When addressing an employee that thinks that work is beneath them, communication is key. Letting them know what is your expectation of them is in their position, along with showing them what necessary things they need to do, that no one else likes to complete. If they fail to do the annoying tasks, reprimand them, but eventually they will need to realize that they won’t have a job if they don’t perform.
Sign #4: Unwillingness To Go the Extra Mile To Show You Are a Team Player
Team players is something that everyone wants in their organiz
ation. But how few people are actually willing to be a team player? According to Biog.ai, “about 75% of employers rate teamwork and collaboration as ‘very important’, yet only 18% of employees get communication evaluations at their performance reviews.” Having the ability to lean on a team is something that everyone desires in the workplace, but entitled individuals usually never do. In those cases, entitled employees don’t believe that the rules apply to them, or that they have to do extra work in order to show others their commitment.
Unfortunately, if an employee is not going the extra mile, this is not really something you can use against them if they are stagnating in their career. However, if they want a promotion, listing this as a particular issue and want activities they can do, is an extremely effective way of getting an entitled employee to go the extra mile
Sign #5: Always Having An Excuse for Leaving/Showing Up Late to Meetings
“I am sorry, my dog ate my homework.”
Someone who consistently shows up late to meetings, or leaves early typically has an excuse that follows the poor behavior. One of the problems with this mindset is that if one person starts showing up late, so does everyone else. As a manager, you need to curb this behavior immediately.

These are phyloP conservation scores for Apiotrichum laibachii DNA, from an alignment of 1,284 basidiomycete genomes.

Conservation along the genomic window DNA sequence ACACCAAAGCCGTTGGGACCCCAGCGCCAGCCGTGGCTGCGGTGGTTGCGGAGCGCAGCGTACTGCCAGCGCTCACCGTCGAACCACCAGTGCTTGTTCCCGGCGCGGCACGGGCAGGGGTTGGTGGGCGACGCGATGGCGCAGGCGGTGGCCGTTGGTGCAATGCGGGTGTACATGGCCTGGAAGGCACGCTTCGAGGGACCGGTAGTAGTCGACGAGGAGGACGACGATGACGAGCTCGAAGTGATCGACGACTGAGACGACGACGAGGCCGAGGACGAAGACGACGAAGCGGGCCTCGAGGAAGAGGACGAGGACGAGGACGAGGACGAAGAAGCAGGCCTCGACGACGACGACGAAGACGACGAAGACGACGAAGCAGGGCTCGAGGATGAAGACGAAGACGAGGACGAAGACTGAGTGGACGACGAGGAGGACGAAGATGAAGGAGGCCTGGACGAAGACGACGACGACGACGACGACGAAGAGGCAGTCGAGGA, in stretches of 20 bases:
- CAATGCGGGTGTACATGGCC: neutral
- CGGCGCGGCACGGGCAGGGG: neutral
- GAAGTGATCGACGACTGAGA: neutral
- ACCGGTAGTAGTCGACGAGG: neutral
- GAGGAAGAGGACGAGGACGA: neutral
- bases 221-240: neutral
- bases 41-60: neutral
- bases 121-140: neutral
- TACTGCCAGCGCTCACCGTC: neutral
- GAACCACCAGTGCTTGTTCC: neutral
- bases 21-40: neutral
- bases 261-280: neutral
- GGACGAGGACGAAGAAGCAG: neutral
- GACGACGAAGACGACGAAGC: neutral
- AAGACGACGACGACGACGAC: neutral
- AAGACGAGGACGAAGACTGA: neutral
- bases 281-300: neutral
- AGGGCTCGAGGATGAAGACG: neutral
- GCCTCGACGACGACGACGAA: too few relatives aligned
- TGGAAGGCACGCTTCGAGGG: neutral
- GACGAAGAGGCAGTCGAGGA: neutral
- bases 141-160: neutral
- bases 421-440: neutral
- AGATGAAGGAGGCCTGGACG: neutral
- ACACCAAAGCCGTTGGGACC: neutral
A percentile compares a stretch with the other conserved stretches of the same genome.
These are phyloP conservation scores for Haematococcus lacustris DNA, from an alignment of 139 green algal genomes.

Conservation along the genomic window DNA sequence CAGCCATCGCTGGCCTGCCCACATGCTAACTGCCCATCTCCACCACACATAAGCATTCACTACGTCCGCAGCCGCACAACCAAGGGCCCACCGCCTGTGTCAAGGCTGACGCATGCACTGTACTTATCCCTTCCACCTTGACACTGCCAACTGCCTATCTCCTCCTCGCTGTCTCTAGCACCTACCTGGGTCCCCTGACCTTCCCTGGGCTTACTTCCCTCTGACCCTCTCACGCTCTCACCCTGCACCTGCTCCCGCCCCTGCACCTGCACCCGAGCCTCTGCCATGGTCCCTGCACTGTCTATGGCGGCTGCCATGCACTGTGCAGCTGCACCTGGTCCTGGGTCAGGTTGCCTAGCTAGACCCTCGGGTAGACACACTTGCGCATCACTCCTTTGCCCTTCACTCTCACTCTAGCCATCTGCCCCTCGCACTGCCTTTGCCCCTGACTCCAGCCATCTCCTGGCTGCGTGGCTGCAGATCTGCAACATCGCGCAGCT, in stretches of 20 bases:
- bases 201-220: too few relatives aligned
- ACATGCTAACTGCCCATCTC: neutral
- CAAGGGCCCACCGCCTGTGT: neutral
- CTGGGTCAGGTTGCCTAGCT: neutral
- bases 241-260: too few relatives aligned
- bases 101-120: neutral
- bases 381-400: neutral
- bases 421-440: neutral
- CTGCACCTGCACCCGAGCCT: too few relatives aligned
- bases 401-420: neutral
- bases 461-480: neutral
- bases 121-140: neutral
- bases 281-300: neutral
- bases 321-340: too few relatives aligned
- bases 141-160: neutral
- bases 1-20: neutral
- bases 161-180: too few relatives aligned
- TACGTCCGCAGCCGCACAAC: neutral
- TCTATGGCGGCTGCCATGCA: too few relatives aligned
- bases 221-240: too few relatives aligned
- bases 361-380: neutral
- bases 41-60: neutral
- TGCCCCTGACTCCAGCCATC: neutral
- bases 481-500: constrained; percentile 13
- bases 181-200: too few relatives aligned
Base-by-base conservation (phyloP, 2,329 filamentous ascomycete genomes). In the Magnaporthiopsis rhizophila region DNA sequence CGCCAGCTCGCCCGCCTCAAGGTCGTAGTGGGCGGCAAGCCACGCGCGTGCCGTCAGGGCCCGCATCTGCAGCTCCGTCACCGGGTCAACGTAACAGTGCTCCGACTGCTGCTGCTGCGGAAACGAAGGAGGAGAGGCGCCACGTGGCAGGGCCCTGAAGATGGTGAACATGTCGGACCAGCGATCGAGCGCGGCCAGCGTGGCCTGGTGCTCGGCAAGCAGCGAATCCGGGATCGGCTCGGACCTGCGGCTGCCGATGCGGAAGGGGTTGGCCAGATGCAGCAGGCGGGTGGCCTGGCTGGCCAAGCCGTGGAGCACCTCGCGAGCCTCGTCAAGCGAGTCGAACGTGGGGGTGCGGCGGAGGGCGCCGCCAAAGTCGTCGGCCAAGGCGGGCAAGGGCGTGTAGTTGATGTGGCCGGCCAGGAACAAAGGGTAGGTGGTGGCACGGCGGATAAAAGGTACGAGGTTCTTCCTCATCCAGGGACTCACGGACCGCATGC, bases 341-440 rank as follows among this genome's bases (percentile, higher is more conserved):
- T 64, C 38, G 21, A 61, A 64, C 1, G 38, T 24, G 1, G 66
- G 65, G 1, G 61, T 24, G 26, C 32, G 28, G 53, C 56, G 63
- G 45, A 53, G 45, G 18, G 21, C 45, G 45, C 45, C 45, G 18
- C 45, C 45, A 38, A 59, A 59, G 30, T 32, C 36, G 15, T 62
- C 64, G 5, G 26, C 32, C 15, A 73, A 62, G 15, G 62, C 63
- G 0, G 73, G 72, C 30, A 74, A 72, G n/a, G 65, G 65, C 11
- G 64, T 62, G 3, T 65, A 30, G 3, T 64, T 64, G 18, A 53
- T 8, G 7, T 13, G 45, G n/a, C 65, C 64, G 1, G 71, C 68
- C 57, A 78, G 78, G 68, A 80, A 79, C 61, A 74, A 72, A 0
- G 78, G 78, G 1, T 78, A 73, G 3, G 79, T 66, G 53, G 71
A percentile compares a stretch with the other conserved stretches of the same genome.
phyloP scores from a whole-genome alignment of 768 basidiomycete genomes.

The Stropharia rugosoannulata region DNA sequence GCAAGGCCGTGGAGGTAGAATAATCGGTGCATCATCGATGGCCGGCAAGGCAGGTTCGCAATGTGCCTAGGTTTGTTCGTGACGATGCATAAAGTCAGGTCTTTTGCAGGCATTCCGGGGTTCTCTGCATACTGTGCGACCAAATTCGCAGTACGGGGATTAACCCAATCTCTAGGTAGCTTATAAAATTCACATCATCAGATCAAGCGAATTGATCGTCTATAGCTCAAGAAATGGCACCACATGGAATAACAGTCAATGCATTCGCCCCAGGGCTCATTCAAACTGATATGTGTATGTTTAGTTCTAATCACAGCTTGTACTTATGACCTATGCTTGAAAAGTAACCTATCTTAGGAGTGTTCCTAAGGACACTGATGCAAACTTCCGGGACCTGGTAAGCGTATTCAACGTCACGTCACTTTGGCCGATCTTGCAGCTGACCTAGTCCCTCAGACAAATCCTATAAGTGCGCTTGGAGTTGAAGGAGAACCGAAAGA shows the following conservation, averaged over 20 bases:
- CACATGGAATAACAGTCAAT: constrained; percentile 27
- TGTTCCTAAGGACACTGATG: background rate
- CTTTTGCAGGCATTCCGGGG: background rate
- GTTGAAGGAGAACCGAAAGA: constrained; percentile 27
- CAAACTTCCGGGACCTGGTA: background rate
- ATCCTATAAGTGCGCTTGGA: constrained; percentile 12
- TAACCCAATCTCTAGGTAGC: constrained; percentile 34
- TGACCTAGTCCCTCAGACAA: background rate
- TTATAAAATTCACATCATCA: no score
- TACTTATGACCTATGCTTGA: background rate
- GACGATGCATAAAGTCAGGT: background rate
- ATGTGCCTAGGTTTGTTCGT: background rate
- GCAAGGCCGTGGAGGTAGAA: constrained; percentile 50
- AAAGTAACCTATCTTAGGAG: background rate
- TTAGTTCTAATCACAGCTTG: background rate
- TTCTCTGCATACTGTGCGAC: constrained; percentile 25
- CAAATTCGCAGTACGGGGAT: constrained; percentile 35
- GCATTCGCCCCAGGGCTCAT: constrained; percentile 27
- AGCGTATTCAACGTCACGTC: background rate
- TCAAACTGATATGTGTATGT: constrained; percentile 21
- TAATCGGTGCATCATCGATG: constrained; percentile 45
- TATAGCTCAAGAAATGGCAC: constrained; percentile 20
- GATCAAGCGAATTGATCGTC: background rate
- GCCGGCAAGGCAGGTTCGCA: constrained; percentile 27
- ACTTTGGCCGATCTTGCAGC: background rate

Pulling them aside and letting them know that this is not acceptable behavior is the first step. However, you will probably run into a lot of resistance about the excuses they have had in the past. In this case, make sure to not argue with them, then come to an agreement that they will show up to the following meetings for the full length. If they don’t follow through with the agreement, reprimand them with the terms you put in place.
Sign #6: Consistently Breaks Rules And Refuses to Change
A key entitled behavior is not believing that rules apply to them, even though other people have to abide by. They are special, and the rules don’t apply to them. If you continuously reprimand them and they won’t change, this is definitely an entitlement employee behavior you are dealing with. Unfortunately, giving them the ultimatum about their employment is one of the only ways to get through to them.
Unfortunately, according to Psychology Today, entitlement can manifest from either a childhood where the child was spoiled, or a case of narcissism. Either case, these are heavily ingrained and will probably take a very long time to overcome this negative employee belief system. With that said, don’t be surprised if they won’t change and they just quit on you when you draw the line in the sand.
Jeff Butler Internationally respected speaker and consultant, Jeff Butler helps bridge generational gaps between Millennials and companies looking for their talent and patronage. Butler has quickly built his reputation as a memorable presenter with tangible solutions for attracting, retaining, and engaging Millennials as employees and customers. Within just the past three years, he has spoken at two TEDx events and multiple Fortune 500 companies such as Google, Amazon, and LinkedIn.